Infocom was a software company that was a pioneer in the development of interactive fiction, a genre of computer games that emphasizes storytelling and player interaction through text-based commands. The company was founded in 1979 by MIT staff and students, including Tim Anderson, Bruce Daniels, Marc Blank, Dave Lebling, and others. Infocom's games were renowned for their well-crafted narratives, clever puzzles, and sophisticated parser systems.
Infocom is best known for creating the Z-Machine, a virtual machine that allowed their text-based adventure games to run on a wide range of computer platforms without modification. This innovation allowed players on different computers to enjoy the same games, which was a significant advantage during the early days of personal computing when there was a lack of standardization across systems.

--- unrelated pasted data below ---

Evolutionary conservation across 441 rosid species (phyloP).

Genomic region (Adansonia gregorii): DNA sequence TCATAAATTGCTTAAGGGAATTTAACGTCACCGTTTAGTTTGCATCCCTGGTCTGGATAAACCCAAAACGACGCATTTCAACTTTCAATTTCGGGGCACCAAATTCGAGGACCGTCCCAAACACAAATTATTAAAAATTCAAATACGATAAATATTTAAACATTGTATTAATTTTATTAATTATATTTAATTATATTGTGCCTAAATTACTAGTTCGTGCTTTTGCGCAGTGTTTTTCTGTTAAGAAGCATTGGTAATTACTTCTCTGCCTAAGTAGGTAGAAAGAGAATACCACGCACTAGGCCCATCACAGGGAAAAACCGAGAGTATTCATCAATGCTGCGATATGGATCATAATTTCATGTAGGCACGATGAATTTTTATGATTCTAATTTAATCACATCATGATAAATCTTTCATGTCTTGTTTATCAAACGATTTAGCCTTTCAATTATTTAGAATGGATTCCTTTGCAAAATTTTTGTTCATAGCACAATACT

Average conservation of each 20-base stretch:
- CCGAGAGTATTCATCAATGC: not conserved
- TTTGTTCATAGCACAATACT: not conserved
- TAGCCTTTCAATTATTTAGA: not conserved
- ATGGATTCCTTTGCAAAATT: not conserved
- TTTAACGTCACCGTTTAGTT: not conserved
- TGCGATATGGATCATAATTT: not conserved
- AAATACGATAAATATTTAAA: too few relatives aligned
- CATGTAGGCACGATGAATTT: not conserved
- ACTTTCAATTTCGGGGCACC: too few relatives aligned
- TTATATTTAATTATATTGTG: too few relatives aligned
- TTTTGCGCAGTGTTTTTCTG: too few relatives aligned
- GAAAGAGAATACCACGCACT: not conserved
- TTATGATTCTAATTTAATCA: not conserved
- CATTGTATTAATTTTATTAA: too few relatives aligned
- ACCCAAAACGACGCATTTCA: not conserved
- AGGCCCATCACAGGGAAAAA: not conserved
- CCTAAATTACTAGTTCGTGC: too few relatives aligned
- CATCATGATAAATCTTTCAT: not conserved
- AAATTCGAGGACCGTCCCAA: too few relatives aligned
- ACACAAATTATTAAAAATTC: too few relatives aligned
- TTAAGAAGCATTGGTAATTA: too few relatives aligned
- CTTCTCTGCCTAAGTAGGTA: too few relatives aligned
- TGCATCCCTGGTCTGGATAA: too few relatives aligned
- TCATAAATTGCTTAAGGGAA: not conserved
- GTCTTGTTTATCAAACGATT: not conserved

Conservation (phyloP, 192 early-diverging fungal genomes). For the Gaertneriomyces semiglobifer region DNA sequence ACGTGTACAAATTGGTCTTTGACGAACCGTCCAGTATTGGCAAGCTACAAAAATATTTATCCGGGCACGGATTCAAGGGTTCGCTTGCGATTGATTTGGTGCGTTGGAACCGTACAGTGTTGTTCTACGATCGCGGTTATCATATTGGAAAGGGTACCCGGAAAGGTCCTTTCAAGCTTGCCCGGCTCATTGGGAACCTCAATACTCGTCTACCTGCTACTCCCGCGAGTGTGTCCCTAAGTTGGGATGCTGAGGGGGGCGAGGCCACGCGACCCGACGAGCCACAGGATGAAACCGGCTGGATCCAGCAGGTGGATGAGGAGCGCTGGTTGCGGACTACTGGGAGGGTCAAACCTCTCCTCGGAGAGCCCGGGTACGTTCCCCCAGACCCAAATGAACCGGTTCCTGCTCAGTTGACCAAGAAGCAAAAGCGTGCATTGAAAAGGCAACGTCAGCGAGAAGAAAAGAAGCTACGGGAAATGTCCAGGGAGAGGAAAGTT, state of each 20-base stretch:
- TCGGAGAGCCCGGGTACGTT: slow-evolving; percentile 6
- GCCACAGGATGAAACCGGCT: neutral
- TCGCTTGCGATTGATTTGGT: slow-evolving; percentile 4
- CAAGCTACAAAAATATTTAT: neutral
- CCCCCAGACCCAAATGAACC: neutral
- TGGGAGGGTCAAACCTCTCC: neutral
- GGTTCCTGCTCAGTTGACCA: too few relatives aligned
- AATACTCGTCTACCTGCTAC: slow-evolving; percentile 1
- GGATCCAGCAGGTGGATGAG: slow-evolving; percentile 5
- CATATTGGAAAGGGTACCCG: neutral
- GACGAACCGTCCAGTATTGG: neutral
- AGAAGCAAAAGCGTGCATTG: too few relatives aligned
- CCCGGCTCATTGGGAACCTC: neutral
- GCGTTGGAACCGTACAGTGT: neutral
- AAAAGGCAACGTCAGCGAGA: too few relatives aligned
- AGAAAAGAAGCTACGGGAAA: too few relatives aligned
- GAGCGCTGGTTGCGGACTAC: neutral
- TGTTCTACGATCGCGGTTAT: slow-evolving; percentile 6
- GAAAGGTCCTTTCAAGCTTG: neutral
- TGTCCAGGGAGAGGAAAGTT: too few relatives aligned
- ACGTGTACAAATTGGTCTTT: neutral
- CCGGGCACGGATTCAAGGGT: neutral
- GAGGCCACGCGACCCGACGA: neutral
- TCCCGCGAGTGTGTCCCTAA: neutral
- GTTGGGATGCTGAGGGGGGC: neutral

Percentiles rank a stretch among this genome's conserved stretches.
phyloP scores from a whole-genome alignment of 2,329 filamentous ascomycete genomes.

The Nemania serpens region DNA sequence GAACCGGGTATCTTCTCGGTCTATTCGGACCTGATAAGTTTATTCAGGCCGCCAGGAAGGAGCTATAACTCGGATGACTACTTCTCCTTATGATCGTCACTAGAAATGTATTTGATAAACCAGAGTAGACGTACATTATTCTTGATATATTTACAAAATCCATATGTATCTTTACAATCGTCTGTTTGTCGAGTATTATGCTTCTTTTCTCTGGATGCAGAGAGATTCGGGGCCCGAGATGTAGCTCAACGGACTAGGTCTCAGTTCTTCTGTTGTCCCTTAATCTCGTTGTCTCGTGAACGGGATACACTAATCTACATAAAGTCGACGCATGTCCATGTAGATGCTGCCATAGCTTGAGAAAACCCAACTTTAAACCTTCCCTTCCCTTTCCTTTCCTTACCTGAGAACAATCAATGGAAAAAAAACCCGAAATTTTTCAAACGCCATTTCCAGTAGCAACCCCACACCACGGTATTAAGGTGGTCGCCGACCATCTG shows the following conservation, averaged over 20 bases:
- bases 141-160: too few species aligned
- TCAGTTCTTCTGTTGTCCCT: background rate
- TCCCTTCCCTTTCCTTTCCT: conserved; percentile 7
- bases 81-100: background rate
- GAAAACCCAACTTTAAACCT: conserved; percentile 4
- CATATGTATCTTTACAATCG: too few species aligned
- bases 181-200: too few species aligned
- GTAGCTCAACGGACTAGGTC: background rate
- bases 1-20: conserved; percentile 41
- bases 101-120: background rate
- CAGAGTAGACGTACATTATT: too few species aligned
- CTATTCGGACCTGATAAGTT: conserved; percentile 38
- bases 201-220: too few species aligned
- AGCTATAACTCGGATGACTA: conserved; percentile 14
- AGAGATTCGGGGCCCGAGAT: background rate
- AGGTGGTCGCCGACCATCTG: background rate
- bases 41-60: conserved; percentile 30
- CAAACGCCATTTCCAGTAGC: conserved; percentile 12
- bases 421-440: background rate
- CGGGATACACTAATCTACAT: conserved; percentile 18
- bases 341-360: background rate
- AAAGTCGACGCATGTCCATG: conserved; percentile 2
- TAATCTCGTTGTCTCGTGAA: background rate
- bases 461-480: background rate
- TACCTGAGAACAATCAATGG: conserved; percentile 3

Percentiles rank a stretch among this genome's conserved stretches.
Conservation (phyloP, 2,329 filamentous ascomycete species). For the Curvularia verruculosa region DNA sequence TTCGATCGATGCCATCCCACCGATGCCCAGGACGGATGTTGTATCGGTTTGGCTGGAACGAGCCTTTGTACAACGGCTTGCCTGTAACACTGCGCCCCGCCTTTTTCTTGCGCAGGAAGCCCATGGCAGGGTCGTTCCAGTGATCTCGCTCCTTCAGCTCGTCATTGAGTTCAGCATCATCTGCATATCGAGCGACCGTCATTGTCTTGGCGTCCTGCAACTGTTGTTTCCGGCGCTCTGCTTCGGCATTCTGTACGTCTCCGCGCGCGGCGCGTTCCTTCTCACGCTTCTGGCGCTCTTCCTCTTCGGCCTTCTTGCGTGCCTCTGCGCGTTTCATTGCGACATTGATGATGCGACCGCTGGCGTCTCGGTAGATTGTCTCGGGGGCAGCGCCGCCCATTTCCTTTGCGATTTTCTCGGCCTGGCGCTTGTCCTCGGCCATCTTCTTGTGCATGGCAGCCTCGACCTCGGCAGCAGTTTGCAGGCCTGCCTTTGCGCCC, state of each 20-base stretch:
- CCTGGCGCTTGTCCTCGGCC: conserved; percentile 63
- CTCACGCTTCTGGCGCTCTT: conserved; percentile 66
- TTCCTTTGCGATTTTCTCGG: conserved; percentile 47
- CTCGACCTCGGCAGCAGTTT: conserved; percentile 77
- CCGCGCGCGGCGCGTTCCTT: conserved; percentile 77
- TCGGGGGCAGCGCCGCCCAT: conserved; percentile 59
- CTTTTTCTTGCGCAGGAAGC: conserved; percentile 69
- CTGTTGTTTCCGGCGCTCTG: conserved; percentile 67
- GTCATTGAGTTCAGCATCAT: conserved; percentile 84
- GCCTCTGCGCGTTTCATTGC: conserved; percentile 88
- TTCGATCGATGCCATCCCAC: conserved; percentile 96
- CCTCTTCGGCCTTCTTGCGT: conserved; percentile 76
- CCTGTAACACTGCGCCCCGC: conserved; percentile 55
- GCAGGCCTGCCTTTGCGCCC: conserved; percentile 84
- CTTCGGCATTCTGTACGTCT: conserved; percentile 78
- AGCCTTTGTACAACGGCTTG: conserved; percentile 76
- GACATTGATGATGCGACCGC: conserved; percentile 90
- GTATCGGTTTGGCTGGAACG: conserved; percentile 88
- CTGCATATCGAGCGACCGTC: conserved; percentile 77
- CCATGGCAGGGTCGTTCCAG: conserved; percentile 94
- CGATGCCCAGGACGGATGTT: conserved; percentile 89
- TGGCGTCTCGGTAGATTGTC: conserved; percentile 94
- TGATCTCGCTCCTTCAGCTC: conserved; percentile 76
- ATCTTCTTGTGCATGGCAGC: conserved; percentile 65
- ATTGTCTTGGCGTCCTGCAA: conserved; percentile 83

Some of Infocom's most popular and critically acclaimed titles include: the Zork Series, The Hitchhiker's Guide to the Galaxy, Planetfall, A Mind Forever Voyaging, Deadline.
Infocom's games were characterized by their attention to detail, intricate puzzles, and immersive storytelling, which made them stand out in the gaming industry. They were hugely popular during the 1980s, and many fans still hold these games in high regard today.
Despite their success, Infocom faced challenges in the late 1980s, and the rise of graphical gaming eventually led to a decline in the demand for text-based adventures. Infocom was eventually acquired by Activision in 1986, and while the Infocom brand continued for a short time, the company's focus shifted to other types of games. The legacy of Infocom and its contributions to the interactive fiction genre continue to influence game developers and storytellers to this day.